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Samantha Peterson wears a mixed reality headset to see an augmented view of the Field Museum while giving blood, Feb.. 27, 2024. Abbott created the headsets to provide a distraction and relieve stress during blood donations. (Brian Cassella/Chicago Tribune)
Samantha Peterson wears a mixed reality headset to see an augmented view of the Field Museum while giving blood, Feb.. 27, 2024. Abbott created the headsets to provide a distraction and relieve stress during blood donations. (Brian Cassella/Chicago Tribune)
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Samantha Peterson sat in a reclining chair with a headset stretched across her face. Colorful lights danced over her eyes as she peered around the room. Through the glasses, a holographic garden bloomed.

Meanwhile, a narrow tube protruded from her forearm into a blood bag dangling below. She was the latest donor to try mixed reality technology at a blood drive at the Field Museum on Tuesday. 

“It feels like I’m on drugs, in a cool way,” Peterson, 33, said with a laugh. “You’re in this beautiful forest. It helps to distract you.”

The technology, launched by Abbott and Blood Centers of America last year, is designed to ease the experience of blood donation. Participants wear lightweight headsets as they give blood, while a soothing voice guides them through a glowing garden. 

“Blood donation, we wanted to reframe it as an experience,” said Alex Carterson, divisional vice president of medical, clinical and scientific affairs at Abbott. “Mixed reality offers this innovative, immersive digital experience while giving blood.”

The technology comes amid one of the most in U.S. history. The American Red Cross said Jan. 7 it was experiencing the lowest number of blood donors in two decades. Only about 3% of the eligible U.S. population donates blood, according to Abbott. 

Meanwhile, someone in the country needs blood every two seconds. It’s crucial for traumatic injuries, chronic illness and cancer patients — a single blood donation can save up to three lives. Because red blood cells have a 42-day shelf life, it’s always in demand. 

“There’s always a blood shortage,” Carterson said. “We go through cyclic periods of needing more donors, and this was a way for us to address the overall need for blood.”

The Tribune asked nine of some of the largest hospitals in Illinois if they have felt the effects of the ongoing blood shortage. All said they are at working levels, but many still have below optimal supply, particularly of O-negative red blood cells.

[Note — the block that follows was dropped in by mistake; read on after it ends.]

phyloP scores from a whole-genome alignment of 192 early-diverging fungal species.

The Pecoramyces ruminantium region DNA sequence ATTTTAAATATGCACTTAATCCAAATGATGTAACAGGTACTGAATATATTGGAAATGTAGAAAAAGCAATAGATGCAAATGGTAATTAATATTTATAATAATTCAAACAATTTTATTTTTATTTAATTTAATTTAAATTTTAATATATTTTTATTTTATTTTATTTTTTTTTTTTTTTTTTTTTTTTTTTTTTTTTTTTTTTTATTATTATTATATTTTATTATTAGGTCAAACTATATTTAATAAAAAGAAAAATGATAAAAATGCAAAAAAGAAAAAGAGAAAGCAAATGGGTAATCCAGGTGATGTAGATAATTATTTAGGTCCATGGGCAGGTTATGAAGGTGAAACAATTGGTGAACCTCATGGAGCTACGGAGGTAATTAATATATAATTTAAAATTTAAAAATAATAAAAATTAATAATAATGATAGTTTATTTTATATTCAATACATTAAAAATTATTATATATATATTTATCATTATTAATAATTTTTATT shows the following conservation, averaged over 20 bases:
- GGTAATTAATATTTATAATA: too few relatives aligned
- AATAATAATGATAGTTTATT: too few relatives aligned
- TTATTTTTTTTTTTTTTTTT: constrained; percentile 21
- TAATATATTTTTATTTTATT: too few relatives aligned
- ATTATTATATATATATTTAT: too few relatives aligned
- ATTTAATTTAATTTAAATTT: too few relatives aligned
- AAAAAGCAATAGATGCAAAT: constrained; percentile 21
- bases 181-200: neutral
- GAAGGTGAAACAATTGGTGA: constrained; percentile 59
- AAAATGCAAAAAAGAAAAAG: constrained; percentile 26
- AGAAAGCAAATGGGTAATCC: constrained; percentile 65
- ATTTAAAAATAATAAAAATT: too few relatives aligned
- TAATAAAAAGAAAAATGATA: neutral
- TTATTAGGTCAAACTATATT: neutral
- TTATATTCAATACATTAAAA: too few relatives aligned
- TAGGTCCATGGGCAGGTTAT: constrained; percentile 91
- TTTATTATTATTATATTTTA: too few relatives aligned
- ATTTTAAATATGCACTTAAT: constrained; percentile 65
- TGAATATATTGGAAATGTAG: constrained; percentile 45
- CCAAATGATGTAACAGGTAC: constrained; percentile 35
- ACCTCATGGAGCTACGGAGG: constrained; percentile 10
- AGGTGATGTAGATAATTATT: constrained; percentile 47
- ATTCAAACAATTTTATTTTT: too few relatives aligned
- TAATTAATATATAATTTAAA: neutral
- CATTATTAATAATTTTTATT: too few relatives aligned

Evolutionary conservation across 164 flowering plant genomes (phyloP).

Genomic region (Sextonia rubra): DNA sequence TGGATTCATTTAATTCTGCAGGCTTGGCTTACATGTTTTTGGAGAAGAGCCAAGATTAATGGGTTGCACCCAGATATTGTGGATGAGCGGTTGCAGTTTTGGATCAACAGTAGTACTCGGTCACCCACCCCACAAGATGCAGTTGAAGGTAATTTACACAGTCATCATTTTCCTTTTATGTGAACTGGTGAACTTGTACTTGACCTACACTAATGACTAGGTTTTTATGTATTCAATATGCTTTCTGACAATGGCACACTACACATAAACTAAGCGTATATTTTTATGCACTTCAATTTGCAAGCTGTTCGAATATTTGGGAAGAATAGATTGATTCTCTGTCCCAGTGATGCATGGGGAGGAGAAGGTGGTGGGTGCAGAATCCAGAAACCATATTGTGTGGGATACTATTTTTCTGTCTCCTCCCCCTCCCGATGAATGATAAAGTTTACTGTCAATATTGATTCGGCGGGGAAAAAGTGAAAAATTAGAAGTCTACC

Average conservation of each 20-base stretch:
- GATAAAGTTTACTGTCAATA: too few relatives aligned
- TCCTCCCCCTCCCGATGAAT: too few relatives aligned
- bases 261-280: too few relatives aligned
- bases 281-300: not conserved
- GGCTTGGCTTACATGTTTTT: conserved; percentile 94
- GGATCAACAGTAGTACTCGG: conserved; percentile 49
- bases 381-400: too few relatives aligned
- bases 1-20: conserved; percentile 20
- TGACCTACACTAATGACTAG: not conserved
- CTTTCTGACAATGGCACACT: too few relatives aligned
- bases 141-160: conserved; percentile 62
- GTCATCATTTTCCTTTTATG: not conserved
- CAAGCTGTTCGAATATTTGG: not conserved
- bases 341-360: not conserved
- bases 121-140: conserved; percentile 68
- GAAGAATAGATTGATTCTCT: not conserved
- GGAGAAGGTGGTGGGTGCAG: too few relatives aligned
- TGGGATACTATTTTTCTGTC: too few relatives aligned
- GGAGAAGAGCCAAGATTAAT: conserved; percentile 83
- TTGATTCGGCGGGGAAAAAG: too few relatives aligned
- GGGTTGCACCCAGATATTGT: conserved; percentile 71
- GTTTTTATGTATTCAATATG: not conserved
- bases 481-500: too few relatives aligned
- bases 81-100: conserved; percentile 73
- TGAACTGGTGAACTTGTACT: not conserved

The fact that the impact on most hospitals is minimal speaks to suppliers’ ability to effectively distribute the blood, said Amy Smith, area vice president of Versiti Blood Center.

“We prioritize where that blood is needed, and make sure that every patient that’s in immediate need gets that blood,” Smith said. 

The shortage was particularly exacerbated during the COVID-19 pandemic. Many people were less inclined to donate. Events that target first-time donors, such as blood drives at schools, were also canceled.

“It’s important, because blood is perishable and can’t be stockpiled, that people continuously give,” said Joy Squier, a spokesperson for the Illinois Red Cross. 

It’s added to the growing problem of blood donors aging out. Over the last decade, blood centers have lost about 30% of donors under the age of 30, according to Abbott. 

“We can’t keep doing the same thing in recruiting blood donors and expecting a different result,” Smith said. “We need to come up with innovative ways for a great customer experience.”

Abbott’s mixed reality technology could incentivize more donors, particularly younger donors, Carterson said. A recent surveyed nearly 300 donors after using the headsets — 89.2% said they would be likely to donate again. Of those who reported pre-donation anxiety, 68.4% reported that their stress decreased. 

It’s key that the headset is mixed reality, not virtual — donors still are aware of their surroundings, and staff can monitor them. 

“The feedback that we’ve gotten has been universally really positive,” Carterson said. 

It’s still unclear if, and how fast the headsets could be implemented across more blood centers nationwide. Currently, they’re available at several blood donation sites in Illinois, New York, Texas and Ohio. 

“We would like it to become available as widely as possible,” Carterson said. “Everybody needs blood at some point. We want to make sure that we have a safe, sustainable supply.”

Burt Blanchard, a Forest Park resident, started donating blood after he broke his neck in a car accident. He spent a month in a hospital, and blood donations saved his life, he said. The 57-year-old now makes it a habit to donate. 

He looked around curiously after a headset was fitted on him Tuesday. For several minutes, he described images of vibrant flowers playing through his glasses. 

“I just think about others in need,” Blanchard said. “But this is a fun thing on top of it.”

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